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Watering a garden is a chore most of us dread each season. For me, dragging a 100-foot water hose around the yard always results in broken plant stalks. Plus, your risk of spreading plant diseases increases when watering overhead and wetting the entire plant. Not to mention all the excess water you waste that runs off target.

Drip irrigation solves these issues and many more. It allows you the freedom to go on vacation and work busy schedules without remembering to water, and it gives you pinpoint watering with no waste, which saves you money.

You can also add fertilizer to your crop with a drip system. And low-flow or drip irrigation encourages your plants to root deeper. With the water trickling out at a slow rate, it sinks into the soil deeper, and the plant roots will follow the life-giving water. This means you get a bigger, healthier plant.

Now, the big questions. How much does it cost? How do I install it with limited knowledge?

The cost of adding a drip system to your garden depends on its size. However, most home gardeners can install one for about $120. Not a bad investment for what you get back in time and growing stronger plants.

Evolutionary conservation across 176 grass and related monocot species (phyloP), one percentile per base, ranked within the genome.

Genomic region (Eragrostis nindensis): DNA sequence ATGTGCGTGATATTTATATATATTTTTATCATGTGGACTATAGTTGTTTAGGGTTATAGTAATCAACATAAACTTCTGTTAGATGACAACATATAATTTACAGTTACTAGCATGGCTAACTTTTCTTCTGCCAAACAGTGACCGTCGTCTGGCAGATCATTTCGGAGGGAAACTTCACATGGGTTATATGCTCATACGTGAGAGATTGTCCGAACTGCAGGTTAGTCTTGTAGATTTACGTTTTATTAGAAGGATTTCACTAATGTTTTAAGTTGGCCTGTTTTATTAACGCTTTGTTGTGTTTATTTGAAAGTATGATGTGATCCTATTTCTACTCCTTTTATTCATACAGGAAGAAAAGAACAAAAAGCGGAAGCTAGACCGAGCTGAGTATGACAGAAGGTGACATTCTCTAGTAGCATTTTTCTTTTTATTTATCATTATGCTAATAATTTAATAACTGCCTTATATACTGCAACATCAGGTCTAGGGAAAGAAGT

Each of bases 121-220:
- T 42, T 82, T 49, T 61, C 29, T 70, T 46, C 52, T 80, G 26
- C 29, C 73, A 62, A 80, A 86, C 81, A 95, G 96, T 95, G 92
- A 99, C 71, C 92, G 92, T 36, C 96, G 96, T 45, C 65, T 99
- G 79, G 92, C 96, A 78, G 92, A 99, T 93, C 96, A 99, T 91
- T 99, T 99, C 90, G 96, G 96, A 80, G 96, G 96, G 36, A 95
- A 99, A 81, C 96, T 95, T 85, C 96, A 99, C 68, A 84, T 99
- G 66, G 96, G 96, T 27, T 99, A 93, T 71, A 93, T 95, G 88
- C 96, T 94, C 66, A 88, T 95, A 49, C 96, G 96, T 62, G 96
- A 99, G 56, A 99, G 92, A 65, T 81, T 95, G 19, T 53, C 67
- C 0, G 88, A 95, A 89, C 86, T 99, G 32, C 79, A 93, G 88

Installing drip irrigation in your garden could not be easier. All of the fittings are connected by hand-tightening or push locks. The tubing is cut with a box knife or scissors. The only tool you really need to buy is a $3 tubing punch.

How do you know what to buy? Go to to find a gallery of irrigation plans to fit any yard, farm or garden.

You will need a few things no matter what type or size of irrigation system you install.

The first thing is a battery-powered timer. Most hardware stores stock a few choices. Typically, they come in one valve or four valve. If you have a big garden or multiple flower beds you may want to have more than one valve.

Valves allow you to water different zones around the yard from one timer. The timer is also what turns…